The all-new ATS-V is noticeably more muscular and sportier than the already-svelte ATS sedan and coupe. To achieve a 50/50 weight balance, the ATS-V's hood is made from pricey but lightweight carbon fiber. Also prominent is an air extractor to help dissipate heat from the engine bay. Aerodynamic bits such as a front splitter, side body panels and rear spoiler help keep the car planted at high velocities and distinguish it from the standard ATS-V. Rounding out every ATS-V are quad tailpipe outlets and 18-inch forged aluminum wheels wrapped in Michelin Pilot Super Sport specifically made for the this model.
The ATS-V comes well-equipped in sedan or coupe form with a Bose premium audio system, wireless phone-charging dock, embedded Wi-Fi with 4G LTE and GM's OnStar connectivity system, dual-zone climate control, rearview camera with front and rear parking sensors, and carbon-fiber interior trim. Standard performance enhancements include a magnetic ride-control suspension, Brembo brakes, and a 5-mode traction-management system with launch control for the best possible off-the-line acceleration.
Among the more popular ways to equip the Caddy ATS-V are an 8-speed automatic transmission with magnesium paddle shifters and remote vehicle start, navigation system, split-folding rear seats for extra cargo space and a color head-up display. Safety features include alerts for blind zones and inadvertent lane departure, and forward-collision alert. Recaro front seats with 16-way adjustment are available. A Performance Data Recorder similar to what's used on the latest Corvette records video, audio and driving data onto an SD card for later viewing on the CUE display screen or a computer. It's ostensibly made for recording your performance on a track.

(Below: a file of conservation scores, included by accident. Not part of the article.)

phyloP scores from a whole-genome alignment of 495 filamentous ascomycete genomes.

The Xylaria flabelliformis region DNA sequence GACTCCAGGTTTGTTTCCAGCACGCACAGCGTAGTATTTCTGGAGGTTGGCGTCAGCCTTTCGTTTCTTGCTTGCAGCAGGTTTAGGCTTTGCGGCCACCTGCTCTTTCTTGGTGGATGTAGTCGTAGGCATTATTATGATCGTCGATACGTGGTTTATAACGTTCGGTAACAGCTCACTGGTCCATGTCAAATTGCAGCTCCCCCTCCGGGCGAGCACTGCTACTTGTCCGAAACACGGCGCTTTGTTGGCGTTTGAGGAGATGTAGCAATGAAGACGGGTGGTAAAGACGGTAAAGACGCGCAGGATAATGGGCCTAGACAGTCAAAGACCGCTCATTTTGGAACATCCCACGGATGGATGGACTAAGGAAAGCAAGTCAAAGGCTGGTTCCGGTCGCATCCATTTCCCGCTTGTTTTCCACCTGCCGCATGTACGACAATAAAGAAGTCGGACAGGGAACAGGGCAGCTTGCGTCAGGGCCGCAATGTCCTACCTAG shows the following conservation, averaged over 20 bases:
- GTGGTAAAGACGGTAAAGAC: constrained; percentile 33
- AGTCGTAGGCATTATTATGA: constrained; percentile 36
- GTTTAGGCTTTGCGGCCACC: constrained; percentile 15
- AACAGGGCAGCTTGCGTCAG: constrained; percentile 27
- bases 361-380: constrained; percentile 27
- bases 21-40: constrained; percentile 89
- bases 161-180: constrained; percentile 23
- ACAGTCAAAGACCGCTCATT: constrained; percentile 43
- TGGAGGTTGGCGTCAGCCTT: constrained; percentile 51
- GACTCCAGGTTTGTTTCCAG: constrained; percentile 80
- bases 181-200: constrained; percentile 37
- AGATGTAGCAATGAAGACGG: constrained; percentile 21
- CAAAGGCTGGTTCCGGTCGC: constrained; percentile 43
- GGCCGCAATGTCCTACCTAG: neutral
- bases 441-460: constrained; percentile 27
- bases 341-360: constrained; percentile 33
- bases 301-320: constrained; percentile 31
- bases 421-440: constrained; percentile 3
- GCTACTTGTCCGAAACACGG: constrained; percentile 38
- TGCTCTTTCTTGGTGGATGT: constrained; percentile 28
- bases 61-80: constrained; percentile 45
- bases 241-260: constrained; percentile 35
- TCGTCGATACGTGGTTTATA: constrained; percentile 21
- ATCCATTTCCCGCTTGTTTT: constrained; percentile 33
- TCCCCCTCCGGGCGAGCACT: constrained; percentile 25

All 2016 Cadillac ATS-V models use a superb 3.6-liter twin-turbo V6 that also does duty in the
Cadillac CTS Vsport
midsize sedan. In this model, however, it produces more power: 464 ponies, a number that came in even above Cadillac's original estimate for the ATS-V. As we've mentioned, that horsepower figure handily trumps the 425 put out by the 3.0-liter turbo-6 used in the BMW M3, and is only five less than that of the new 4.0-liter turbo V8 in the latest Mercedes AMG C63. The ATS-V's power is transmitted via a Tremec 6-speed manual transmission or optional Hydra-Matic 8-speed automatic. All ATS-V models are rear-wheel drive, and premium unleaded is the recommended fuel.
3.6-liter twin-turbocharged V6
464 horsepower @ 5,850 rpm
445 lb-ft of torque @ 3,500 rpm
EPA city/highway fuel economy: 17/23 mpg (manual), 16/24 mpg (automatic)
With a starting Manufacturer’s Suggested Retail Price (MSRP) of $61,460 for an ATS-V sedan, the V-Series line of Cadillac's compact- luxury car begins nearly $30,000 beyond the base price of a standard ATS. Coupe variants of this high-performance Caddy start a few thousand beyond that at $63,660. With options, the 2016 ATS-V can easily reach the mid-$70,000 mark and, fully loaded, crest $80,000. At its starting price, the ATS-V sedan is just a few hundred shy of the BMW M3, and a couple of thousand less than the Mercedes-Benz AMG C63. To find out what others in your area are paying for the ATS-V, check KBB.com’s Fair Purchase Price. Since the ATS-V is all-new, residual value is difficult to predict, but the resale value of the ATS line in general has lagged those of its rivals.